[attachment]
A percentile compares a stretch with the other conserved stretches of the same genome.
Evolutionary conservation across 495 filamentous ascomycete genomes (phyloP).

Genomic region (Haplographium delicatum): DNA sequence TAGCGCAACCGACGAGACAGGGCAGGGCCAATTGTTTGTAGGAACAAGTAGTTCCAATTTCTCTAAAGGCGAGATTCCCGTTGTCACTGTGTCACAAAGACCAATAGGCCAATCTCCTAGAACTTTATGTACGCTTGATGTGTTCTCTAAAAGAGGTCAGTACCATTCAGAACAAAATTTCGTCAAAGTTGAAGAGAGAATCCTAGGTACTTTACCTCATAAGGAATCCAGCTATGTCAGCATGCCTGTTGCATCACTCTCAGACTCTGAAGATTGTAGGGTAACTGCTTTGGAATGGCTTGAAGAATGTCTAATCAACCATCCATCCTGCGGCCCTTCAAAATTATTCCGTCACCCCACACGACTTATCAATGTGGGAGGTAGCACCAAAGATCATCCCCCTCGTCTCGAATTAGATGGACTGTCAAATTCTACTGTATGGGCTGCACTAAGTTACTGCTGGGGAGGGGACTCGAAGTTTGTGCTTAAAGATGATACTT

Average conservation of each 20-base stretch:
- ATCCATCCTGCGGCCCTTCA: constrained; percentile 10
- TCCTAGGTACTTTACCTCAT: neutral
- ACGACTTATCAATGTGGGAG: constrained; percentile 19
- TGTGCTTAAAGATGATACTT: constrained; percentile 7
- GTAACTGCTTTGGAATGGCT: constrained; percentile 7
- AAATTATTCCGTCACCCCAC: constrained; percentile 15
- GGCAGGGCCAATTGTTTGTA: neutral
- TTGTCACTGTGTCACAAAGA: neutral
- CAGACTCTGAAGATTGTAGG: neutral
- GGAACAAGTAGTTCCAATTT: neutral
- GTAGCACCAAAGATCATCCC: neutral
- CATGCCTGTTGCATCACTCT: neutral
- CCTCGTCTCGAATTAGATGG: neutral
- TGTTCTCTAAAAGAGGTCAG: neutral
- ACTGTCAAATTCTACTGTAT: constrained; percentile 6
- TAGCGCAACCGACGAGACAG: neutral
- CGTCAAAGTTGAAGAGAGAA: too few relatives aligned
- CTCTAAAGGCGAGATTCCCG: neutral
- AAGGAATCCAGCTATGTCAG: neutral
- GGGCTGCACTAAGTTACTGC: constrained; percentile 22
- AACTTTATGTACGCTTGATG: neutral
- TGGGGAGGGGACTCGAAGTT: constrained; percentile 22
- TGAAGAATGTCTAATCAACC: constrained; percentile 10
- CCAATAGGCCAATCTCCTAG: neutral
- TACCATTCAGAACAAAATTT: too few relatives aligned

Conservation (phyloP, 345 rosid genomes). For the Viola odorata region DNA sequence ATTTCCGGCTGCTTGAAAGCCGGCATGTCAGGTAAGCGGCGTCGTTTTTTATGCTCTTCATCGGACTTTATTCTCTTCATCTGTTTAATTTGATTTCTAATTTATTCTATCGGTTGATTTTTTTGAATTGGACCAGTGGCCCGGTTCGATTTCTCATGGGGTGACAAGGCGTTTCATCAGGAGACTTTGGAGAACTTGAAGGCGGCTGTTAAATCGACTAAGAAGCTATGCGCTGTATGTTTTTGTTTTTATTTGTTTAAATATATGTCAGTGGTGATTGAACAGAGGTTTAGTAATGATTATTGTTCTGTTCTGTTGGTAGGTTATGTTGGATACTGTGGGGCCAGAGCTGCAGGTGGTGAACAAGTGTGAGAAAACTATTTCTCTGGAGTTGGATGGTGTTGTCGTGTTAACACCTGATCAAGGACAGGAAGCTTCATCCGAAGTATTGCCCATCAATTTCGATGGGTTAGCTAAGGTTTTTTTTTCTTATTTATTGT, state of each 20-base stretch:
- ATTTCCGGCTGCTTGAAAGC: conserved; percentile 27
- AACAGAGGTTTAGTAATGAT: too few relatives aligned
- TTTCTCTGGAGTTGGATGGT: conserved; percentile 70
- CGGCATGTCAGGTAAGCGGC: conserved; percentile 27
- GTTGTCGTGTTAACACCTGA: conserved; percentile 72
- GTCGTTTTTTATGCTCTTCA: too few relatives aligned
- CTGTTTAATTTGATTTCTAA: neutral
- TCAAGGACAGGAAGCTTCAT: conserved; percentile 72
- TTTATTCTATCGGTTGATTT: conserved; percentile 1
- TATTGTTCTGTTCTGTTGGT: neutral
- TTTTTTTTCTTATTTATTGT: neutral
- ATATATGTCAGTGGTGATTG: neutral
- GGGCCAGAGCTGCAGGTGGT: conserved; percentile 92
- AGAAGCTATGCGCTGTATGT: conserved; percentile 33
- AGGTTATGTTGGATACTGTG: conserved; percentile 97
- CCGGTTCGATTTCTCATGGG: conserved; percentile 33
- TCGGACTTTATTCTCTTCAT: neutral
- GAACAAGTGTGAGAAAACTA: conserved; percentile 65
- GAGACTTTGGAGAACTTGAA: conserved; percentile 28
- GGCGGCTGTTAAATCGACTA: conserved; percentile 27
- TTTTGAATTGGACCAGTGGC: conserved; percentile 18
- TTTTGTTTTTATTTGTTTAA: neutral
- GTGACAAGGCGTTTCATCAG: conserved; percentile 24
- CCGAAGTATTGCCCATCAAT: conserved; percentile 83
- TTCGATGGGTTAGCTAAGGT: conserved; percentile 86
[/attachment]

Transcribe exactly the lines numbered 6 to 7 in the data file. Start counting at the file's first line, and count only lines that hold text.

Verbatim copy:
- TCCTAGGTACTTTACCTCAT: neutral
- ACGACTTATCAATGTGGGAG: constrained; percentile 19